Across Ontario, all managed forests have some form of licensing system regarding the management of it. Most of these licenses are Sustainable Forest Licenses (SFL’s), while some forests that have been managed by the Crown are still considered Forest Resource Licenses (FRL’s). Miisun has a management contract with Miitigoog GP, who is the SFL holder for the Kenora Forest, and has recently become the FRL holder of the Whiskey Jack Forest. It is Miitigoog’s responsibility to see that both forests are managed properly, and Miisun is who manages these forests.
While Miisun has a wide range of responsibilities, all efforts stem from a common goal: Sustainability.
Sustainable Forest Management is the cornerstone of natural resource management in Ontario, and is certainly no different on the Kenora and Whiskey Jack Forests. Miisun incorporates First Nations Traditional Knowledge along with professional expertise to sustainably manage the two forests.
While sustainably managing forests has been the mandate across Canada for some time now, having evidence of this sustainability has become more and more important in recent years. As a result, several independent, third-party certification organizations have formed, with the overall goal being to allow forest management organizations to prove they’re sustainably managing the forests they work on. Participation in these programs is completely voluntary, but many companies meet at least one of these organization’s standards in order to show their commitment to sustainable forestry.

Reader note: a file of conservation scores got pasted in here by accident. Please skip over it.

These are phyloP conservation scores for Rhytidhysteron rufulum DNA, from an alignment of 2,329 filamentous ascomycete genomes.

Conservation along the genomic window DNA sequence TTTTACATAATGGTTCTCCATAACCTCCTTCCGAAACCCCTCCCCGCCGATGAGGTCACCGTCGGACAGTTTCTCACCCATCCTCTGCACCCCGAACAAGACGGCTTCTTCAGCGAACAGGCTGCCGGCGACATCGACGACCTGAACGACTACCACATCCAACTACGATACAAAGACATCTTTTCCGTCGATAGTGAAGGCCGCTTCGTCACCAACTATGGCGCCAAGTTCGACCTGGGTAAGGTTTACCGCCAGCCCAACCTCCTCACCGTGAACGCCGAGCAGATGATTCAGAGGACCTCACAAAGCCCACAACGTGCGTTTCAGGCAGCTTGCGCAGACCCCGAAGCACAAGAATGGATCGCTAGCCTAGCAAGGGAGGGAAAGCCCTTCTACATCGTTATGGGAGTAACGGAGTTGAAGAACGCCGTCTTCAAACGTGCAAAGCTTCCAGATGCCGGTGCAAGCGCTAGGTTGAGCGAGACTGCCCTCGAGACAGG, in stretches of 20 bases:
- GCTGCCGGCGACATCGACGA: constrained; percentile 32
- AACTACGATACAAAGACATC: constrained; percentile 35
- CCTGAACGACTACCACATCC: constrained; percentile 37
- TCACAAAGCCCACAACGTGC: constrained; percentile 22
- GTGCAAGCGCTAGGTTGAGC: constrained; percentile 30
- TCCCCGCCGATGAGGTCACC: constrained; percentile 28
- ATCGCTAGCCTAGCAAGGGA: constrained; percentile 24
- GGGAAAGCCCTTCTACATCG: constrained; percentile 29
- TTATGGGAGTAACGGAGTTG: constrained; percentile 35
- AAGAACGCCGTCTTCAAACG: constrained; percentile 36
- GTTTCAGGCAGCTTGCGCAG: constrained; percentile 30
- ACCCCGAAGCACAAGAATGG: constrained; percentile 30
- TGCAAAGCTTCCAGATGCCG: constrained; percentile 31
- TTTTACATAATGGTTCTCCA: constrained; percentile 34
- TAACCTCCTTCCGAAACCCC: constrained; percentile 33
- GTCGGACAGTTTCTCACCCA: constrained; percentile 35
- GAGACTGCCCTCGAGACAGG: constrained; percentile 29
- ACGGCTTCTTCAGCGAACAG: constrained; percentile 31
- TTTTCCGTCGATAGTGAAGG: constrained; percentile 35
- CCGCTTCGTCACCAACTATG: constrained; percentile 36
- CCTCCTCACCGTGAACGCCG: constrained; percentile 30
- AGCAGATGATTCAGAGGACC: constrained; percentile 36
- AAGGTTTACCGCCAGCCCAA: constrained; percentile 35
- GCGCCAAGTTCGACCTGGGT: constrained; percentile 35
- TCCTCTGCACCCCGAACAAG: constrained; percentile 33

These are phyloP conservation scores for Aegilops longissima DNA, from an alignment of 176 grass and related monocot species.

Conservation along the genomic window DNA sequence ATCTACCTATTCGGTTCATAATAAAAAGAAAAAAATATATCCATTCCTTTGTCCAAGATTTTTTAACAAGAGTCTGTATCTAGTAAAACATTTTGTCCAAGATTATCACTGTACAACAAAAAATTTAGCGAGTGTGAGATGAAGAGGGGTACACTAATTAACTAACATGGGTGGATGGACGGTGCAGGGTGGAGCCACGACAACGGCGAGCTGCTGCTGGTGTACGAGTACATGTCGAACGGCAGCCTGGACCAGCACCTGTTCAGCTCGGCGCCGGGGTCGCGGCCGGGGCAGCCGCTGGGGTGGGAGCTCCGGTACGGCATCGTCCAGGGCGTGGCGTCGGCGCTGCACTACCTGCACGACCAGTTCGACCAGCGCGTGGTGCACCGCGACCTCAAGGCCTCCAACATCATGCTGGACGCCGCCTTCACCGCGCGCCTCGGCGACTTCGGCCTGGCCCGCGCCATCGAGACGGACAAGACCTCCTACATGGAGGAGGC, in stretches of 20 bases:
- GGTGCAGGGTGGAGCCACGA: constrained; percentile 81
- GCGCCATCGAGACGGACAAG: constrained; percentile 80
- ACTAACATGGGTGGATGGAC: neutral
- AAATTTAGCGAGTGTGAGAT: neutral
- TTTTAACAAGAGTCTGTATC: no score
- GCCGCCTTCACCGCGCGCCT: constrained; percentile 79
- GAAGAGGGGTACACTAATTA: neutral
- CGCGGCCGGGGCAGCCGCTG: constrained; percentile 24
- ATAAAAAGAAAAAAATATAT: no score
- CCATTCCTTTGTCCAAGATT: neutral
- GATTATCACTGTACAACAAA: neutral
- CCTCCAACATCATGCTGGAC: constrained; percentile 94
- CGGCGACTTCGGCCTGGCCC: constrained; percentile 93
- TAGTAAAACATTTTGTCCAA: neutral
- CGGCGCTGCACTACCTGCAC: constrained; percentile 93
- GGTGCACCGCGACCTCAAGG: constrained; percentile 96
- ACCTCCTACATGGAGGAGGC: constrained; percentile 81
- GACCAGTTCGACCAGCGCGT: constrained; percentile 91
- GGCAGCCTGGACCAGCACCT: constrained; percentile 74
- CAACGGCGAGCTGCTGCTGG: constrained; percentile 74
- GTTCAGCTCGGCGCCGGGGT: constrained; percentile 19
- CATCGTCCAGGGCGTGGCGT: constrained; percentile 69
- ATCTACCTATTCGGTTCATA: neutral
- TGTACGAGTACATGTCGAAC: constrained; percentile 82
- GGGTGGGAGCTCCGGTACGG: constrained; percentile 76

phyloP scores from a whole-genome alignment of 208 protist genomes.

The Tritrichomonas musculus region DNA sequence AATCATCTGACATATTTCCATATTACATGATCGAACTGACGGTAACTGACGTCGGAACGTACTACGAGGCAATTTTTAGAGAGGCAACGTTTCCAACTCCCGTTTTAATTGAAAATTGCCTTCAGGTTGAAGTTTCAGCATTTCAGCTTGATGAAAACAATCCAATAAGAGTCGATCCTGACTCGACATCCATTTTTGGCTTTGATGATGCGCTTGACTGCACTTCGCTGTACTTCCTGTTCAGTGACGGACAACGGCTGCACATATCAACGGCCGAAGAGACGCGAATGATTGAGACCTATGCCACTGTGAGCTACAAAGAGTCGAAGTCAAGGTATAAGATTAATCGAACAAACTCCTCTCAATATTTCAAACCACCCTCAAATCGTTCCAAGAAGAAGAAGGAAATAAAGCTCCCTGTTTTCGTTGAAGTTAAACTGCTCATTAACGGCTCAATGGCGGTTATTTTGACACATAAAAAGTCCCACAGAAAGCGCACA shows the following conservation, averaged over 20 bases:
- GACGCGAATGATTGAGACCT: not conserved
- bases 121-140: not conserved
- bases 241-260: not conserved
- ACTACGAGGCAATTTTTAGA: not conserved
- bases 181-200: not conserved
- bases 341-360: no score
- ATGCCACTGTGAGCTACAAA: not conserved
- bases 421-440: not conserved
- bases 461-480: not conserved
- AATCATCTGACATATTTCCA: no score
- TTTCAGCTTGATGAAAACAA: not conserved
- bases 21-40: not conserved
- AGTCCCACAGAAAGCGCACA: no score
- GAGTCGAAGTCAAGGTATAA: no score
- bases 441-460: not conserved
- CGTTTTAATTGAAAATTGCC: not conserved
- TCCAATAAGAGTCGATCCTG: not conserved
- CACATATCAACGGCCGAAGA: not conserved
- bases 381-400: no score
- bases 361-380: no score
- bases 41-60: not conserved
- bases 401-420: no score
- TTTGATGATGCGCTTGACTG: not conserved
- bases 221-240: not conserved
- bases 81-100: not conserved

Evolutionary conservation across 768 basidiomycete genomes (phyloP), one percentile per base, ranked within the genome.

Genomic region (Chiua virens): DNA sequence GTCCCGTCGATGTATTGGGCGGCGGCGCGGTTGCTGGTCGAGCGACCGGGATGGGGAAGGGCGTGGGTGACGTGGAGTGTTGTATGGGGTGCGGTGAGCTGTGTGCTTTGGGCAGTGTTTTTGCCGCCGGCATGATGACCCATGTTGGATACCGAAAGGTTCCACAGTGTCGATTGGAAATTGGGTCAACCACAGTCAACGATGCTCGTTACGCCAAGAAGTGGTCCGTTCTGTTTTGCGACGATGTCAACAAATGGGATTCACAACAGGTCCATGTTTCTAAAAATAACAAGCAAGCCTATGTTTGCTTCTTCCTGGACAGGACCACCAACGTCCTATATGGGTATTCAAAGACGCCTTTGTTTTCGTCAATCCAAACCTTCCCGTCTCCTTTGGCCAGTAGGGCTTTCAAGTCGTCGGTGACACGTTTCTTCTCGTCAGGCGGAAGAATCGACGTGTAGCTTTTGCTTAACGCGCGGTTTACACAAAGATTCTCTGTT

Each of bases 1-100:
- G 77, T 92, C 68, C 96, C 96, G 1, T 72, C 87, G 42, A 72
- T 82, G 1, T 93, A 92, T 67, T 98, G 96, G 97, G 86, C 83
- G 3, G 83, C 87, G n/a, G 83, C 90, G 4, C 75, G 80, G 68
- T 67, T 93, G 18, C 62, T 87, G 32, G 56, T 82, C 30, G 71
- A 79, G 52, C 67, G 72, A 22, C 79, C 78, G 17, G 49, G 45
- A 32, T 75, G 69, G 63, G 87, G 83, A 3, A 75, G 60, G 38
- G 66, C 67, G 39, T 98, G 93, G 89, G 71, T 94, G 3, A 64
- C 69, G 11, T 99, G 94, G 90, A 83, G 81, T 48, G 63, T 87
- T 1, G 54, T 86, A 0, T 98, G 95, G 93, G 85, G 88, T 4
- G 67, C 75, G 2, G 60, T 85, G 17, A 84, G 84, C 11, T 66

The Kenora Forest is certified to the Sustainable Forestry Initiative (SFI) standards. In summary, SFI Standards promote sustainable forest management in North America and responsible procurement of forest products around the world. For more detailed information regarding this certification, visit the Sustainable Forestry Initiative website.
In terms of specific Forest Management Planning, all operations, including road construction, harvesting, renewal, and many others, that may take place within a 10 year period are compiled within Forest Management Plans. These proposed operations are annually divided into Annual Work Schedules, which contain what operations are planned to take place each year.
When it comes to the everyday work of Miisun, there are several broad categories our work can fall into; Operations, Planning, Silviculture, and Roads, all of which are integral parts of Sustainable Forest Management, are some of the services we offer.
For more information about how forests are managed in Ontario, visit the Ministry of Natural Resources website on Sustainable Forest Management.